The right and wrong stuff
School rules are there as guidelines for a reason, whether you like it or not. And they are meant to be obeyed. Students are told: 'The rule is to protect students from injuries', or 'The rule is in the interest of the majority of the school students'. The list of justifications can go on and on.
Nevertheless, students have their own opinions about how good, or bad, the school rules are. Some say the rules are hard to obey, calling them unreasonable, unnecessary or silly.
Young Post invited junior reporters to talk about the rules and policies at their schools. Three of them discuss their favourite and least favourite school rules here, and explain the reasons for their choices.
'I personally hate all the school rules, especially the one that says, 'No reading at the Athletics Meet and Swimming Gala'. I seldom take part in these activities as I am such a poor athlete and swimmer. It is bad enough forcing me to attend, but it's even worse when we cannot do anything except munch on snacks.
People might say we should cheer on the athletes, but hey, we can't even see them down there! Why should we simply cheer blindly, while sitting and sulking for eight hours? We have the right to use our precious time the way we want. This rule is not even printed in the school diary. Prefects simply tell us off when we try to read.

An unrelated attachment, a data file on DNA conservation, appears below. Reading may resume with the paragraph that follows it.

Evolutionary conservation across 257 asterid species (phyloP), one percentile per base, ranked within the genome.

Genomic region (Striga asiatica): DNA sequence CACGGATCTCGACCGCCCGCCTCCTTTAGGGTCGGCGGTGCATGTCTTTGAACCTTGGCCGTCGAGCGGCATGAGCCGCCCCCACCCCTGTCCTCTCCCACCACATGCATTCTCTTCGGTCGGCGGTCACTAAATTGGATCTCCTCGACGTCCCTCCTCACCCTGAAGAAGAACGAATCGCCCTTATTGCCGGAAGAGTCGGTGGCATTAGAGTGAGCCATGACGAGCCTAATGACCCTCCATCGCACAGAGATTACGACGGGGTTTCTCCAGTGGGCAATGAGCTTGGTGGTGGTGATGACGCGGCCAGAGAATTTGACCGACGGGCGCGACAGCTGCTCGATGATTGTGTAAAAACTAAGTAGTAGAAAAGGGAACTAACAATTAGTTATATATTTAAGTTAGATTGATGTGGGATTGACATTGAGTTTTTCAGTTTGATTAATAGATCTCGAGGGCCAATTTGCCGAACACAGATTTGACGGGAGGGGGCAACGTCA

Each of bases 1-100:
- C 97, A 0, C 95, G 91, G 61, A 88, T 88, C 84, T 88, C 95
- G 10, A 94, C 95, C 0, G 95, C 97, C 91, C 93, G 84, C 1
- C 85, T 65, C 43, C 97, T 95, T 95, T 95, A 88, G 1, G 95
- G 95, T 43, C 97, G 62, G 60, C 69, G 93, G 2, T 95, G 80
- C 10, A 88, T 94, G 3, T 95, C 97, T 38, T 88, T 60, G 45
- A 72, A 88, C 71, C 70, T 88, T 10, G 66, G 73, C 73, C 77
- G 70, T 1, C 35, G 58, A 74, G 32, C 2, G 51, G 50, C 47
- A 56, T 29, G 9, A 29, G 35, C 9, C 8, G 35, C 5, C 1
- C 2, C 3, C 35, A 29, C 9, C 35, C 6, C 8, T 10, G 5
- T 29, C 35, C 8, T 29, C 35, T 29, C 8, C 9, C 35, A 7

The only rule that I am satisfied with is that girls are allowed to wear trousers when the temperature is 14degrees Celsius or below. With this rule, at least I won't freeze to death.
If I were in charge of a school, the only school rules would be, 'Abide by the Basic Law - and finish your homework on time'.'
Ruby Leung, Form Two, Maryknoll Convent School, Kowloon Tong
'I don't know about other schools, but I am quite satisfied with my school's policies. I think the best policy is that students can stay and study after school until 6pm. The school provides a room in which to study. I like this rule because we can study there in a quiet environment. My home is rather noisy. Moreover, we don't need to carry heavy textbooks back home.
The worst school policy is that the first term examination is in January. We cannot enjoy the wonderful Christmas holiday. Instead, we have to study.'
Nola Wong Yip-ming, Form Three, Belilios Public School, North Point
'The best rule at my school is wearing a proper uniform. I like this rule because I don't need to think about what to wear. To some extent, this rule also keeps students' minds on their studies. Students can just throw on their uniforms every day and need not worry about their choice of clothing.
On the downside, I dislike the policy that bans students from joining more than two clubs. This policy prevents us from exploring different interests.'
Leona Chen, Form Two, Marymount Secondary School, Happy Valley